Moths: March 17
Despite the only moth of the night before, a Clouded Drab, not even making it into the inside of the trap and that the cold Easterly continues to blast there were more moths. A bit of cloud kept the temperature at 7.7°C and there 11 moths in the exposed trap. These included the first Pale Pinion and Bright-line Brown-eye of the year. In the sheltered Whitehouse there were 39 moyhs including a Twin-spot Quaker.
The cold wind continues and the temperature dropped to 2.6°C but it remains extremely dry. It will be interesting to see if this has an effect on the moths as well. Only ten moths in the main trap but a run out for a new portable trap in the Whitehouse showed moths were still around in sheltered spots. 27 moths included the first Powdered Quaker of the year.
Despite the strong cold wind continuing there were 38 moths in the trap including the first teo Early Thorns of the year.
The return of strong wind did not reduce the night time minimum below 10°C but drastically reduced moths to 23, this included 2 more Red Chestnuts.
An excellent haul, for us in March, of 85 moths was bulked up by Hebrew Characters and Common Quakers. It did include another Lead-coloured Drab, three Red Chestnuts and a Diurnea fagella. The second migrant Diamond-back of the spring reflected last weeks mild spell.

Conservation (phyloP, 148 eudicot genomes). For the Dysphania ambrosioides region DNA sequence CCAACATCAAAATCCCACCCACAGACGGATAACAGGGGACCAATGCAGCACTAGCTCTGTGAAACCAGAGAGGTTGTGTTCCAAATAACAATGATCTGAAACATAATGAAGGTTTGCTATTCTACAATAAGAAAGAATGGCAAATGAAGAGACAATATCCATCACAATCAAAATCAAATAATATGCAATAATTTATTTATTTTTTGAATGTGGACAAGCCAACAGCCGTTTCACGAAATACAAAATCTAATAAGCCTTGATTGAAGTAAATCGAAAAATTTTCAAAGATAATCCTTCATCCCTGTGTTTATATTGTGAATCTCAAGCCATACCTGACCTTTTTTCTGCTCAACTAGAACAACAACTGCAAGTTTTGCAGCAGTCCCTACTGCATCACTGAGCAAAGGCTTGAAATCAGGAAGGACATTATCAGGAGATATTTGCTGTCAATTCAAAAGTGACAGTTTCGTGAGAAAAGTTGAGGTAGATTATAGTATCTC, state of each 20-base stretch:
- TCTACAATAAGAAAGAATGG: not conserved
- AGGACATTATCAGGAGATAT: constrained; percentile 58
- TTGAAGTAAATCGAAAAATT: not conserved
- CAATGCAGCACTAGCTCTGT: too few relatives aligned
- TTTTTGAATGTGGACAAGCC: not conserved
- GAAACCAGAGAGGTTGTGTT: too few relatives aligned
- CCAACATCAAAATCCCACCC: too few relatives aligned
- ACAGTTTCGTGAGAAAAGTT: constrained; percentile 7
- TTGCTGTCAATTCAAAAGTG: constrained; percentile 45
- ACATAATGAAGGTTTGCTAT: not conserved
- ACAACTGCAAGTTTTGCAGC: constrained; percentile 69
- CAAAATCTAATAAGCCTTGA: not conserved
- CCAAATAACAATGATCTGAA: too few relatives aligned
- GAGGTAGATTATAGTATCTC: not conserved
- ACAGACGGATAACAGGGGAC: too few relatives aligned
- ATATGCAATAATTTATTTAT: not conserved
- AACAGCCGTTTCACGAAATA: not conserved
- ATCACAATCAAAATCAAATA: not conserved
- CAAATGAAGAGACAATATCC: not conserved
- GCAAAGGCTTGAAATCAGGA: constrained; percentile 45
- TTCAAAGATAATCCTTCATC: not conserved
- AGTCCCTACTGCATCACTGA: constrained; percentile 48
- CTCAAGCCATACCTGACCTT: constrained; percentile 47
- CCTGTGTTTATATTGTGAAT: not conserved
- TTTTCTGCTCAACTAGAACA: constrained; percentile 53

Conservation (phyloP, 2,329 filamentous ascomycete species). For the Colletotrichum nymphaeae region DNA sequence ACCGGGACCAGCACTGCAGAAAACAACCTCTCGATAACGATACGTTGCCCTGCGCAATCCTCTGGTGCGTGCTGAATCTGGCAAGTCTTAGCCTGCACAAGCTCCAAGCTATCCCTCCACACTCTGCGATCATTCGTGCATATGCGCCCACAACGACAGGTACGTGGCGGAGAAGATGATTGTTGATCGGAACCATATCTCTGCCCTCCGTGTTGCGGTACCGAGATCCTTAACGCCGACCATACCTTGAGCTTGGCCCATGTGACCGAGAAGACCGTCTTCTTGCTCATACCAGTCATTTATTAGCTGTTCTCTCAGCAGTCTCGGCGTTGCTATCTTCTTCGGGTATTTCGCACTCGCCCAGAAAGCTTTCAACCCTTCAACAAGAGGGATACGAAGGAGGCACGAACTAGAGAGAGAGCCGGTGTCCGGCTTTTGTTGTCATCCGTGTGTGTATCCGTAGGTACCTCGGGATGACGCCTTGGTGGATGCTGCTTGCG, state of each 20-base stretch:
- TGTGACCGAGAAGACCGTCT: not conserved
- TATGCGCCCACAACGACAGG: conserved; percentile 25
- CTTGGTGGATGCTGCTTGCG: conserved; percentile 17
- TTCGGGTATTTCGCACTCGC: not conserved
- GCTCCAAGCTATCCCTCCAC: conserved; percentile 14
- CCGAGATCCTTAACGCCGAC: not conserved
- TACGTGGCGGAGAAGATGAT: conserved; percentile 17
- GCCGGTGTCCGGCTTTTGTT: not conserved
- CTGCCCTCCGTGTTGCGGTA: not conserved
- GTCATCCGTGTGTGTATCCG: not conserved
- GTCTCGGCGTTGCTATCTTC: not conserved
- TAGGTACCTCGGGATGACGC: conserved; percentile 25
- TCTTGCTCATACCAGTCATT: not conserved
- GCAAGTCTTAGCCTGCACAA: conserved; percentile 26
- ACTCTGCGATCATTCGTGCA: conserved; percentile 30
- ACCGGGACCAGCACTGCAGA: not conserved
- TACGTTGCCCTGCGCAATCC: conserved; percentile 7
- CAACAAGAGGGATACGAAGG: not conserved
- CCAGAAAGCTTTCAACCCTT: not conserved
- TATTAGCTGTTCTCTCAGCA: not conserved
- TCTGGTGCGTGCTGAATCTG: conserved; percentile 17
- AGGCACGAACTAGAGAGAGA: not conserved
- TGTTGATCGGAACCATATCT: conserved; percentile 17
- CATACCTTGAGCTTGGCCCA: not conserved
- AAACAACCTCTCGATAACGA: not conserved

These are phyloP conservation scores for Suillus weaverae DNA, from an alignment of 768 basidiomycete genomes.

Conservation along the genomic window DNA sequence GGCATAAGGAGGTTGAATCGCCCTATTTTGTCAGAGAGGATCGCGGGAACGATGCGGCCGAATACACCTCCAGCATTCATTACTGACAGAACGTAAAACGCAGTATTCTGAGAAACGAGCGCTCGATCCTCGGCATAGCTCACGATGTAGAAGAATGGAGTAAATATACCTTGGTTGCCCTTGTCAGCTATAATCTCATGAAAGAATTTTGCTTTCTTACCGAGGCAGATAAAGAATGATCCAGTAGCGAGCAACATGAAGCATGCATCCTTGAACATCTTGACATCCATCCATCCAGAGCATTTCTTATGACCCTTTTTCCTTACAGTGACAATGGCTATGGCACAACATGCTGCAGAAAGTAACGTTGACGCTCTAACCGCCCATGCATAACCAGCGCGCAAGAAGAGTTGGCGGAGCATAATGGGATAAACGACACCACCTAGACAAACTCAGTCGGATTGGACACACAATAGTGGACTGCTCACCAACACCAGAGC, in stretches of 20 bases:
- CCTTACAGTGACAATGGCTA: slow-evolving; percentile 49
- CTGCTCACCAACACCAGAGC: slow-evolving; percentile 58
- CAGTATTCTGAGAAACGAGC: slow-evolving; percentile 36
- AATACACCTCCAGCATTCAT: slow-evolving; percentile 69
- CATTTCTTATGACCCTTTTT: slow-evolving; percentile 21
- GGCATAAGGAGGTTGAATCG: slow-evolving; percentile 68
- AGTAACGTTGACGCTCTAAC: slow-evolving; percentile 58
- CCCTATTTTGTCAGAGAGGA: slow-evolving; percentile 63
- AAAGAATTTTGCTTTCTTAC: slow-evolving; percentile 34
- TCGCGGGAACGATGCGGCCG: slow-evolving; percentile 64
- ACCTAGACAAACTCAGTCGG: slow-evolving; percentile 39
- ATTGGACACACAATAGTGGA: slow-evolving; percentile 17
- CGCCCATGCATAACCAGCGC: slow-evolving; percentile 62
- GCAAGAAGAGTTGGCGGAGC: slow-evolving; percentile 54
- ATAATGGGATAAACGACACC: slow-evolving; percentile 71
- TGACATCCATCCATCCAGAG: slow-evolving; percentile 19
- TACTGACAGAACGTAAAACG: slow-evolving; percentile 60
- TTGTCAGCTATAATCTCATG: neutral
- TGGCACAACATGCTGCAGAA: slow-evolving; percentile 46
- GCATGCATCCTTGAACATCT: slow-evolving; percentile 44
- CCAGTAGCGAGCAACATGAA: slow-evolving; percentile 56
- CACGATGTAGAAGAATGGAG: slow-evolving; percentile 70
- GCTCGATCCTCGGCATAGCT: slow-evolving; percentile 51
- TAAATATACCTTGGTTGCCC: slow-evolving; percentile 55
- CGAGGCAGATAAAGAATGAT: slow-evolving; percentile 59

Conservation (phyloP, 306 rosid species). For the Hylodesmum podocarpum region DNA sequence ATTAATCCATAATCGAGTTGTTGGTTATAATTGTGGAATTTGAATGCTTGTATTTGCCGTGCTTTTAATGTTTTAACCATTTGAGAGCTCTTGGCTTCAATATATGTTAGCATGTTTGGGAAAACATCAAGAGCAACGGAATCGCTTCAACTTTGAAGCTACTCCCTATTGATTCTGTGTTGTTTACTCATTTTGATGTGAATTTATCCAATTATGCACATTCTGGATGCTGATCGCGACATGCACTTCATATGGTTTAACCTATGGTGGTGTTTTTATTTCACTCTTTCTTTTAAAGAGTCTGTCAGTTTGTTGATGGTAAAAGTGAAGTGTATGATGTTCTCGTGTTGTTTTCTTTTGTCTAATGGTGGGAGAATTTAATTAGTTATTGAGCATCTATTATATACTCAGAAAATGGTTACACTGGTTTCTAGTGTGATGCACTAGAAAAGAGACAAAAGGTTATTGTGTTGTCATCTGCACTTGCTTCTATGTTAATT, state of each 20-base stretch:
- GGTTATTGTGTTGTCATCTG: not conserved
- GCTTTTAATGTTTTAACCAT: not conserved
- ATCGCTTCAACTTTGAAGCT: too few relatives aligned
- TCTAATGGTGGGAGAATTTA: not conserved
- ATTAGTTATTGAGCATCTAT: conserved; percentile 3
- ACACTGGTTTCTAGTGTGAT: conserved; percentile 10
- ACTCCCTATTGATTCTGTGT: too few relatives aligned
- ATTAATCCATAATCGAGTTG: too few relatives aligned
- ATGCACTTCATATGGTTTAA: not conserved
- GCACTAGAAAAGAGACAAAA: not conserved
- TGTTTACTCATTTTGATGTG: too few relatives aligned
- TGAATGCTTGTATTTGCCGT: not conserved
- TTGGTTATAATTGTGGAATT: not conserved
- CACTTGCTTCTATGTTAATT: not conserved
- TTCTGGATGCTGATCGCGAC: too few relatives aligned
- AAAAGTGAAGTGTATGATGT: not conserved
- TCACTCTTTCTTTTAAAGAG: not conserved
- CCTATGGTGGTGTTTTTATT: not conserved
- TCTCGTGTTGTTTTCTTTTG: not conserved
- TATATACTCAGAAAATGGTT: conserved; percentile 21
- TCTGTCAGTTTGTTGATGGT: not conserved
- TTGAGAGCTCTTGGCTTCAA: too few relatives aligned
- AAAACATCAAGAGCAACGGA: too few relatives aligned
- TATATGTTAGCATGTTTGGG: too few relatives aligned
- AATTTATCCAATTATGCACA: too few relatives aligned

A decent night again that produced Oak Beauty, which we failed to record last year, and only the Bay’s third record of Lead-coloured Drab.
An excellent total of 63 moths included Twin-spotted Quaker, Double-striped Pug and Red Chestnut for the first time this year.
Even cooler, down to 1.6°C, but still 28 moths. Two March Moths, an Engrailed and an Early Grey were new for the year.
Slightly cooler, down to 5°C, and a bright moon at times but this did not deter the moths there were still 24. Clouded Drab, Chestnut and Acleris schalleriana were new for the year. The latter is only about the third adult record but its larvae have been found.
The mild spell is finally having an effect and there were 28 moths in the trap. All four species were new for the year; Hebrew Character 20, Common Quaker six, Small Quaker one and one Epiphyas postvitana.
The forecasts are generally not good enough to risk the trap surviving in such an open spot, but they have been wrong overnight at least twice. A Pale Brindled Beauty was attracted to the car park floodlight tonight.